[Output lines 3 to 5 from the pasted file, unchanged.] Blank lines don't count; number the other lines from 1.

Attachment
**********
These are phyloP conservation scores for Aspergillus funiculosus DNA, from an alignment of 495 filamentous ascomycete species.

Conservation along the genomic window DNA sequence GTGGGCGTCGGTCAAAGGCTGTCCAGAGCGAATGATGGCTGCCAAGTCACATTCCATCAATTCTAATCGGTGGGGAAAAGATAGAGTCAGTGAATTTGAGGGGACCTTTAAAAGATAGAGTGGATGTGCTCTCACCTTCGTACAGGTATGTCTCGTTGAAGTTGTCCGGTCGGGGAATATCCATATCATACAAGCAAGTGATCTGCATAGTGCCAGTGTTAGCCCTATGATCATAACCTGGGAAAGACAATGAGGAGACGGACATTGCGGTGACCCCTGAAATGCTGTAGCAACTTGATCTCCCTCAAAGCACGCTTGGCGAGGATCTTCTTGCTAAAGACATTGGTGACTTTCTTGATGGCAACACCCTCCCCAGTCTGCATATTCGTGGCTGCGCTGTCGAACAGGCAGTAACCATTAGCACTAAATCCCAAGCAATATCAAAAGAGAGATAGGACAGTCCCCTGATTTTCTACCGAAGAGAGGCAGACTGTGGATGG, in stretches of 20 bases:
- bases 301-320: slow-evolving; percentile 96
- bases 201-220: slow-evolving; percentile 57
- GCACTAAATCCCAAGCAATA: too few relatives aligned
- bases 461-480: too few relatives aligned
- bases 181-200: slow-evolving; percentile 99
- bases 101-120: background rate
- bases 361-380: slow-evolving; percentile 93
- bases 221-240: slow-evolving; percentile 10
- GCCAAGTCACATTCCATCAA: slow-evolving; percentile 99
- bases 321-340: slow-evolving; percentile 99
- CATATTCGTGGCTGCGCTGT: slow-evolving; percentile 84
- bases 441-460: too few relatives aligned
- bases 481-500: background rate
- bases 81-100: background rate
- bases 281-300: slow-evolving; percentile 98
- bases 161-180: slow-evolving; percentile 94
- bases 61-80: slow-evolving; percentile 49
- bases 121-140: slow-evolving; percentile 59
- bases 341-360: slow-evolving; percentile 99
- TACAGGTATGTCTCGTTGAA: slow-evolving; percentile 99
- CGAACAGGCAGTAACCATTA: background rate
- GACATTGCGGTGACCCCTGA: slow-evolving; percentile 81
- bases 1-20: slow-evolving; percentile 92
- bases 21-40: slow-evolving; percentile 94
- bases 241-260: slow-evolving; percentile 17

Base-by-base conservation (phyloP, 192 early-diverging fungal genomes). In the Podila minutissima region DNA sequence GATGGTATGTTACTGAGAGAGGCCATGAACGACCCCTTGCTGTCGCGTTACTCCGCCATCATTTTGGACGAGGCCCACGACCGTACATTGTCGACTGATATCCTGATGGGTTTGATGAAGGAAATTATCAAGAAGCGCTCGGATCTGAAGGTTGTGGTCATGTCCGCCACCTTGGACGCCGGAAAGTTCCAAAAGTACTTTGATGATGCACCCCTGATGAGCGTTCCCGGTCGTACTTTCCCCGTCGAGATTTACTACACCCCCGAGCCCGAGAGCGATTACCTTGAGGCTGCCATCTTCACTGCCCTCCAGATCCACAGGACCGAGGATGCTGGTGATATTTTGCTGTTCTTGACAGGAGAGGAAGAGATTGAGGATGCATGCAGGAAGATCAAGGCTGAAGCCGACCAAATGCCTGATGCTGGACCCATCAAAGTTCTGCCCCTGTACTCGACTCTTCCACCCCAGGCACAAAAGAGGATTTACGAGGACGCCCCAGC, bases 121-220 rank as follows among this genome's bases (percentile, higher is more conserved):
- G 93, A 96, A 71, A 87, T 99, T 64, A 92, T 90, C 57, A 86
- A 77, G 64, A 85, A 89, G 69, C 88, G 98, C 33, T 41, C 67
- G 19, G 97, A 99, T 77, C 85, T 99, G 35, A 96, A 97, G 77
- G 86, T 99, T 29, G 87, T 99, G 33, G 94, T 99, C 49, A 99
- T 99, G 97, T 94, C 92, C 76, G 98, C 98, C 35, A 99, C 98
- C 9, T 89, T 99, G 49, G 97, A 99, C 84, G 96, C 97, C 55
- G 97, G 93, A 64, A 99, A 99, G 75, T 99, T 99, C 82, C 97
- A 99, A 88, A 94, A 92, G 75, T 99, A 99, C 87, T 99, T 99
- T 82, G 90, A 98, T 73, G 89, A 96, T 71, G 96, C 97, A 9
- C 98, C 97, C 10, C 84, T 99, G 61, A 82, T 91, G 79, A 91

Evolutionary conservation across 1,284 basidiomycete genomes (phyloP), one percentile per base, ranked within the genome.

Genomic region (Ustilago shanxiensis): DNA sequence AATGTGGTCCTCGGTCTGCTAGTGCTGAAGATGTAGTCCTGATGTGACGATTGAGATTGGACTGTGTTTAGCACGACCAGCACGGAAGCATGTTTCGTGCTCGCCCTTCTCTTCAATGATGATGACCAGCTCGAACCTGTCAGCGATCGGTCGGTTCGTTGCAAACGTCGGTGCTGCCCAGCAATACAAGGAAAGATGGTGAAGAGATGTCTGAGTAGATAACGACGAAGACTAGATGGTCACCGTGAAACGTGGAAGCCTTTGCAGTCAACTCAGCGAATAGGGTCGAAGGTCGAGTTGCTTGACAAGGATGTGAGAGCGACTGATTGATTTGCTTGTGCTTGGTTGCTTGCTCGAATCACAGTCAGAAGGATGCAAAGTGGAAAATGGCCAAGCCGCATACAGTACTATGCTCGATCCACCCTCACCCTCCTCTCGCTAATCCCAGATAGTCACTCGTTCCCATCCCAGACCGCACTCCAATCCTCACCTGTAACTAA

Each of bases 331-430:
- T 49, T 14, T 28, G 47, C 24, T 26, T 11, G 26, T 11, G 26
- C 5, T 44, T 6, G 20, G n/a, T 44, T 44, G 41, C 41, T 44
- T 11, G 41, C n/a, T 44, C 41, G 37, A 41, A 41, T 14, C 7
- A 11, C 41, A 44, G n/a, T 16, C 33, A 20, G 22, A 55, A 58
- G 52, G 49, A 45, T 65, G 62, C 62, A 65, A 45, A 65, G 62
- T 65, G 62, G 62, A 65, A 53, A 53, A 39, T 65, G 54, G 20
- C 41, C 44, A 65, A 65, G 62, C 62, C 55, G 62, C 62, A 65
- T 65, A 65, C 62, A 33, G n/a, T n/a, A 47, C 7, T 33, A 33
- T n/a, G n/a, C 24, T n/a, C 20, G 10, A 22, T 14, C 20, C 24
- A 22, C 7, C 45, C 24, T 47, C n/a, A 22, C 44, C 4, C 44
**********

- bases 301-320: slow-evolving; percentile 96
- bases 201-220: slow-evolving; percentile 57
- GCACTAAATCCCAAGCAATA: too few relatives aligned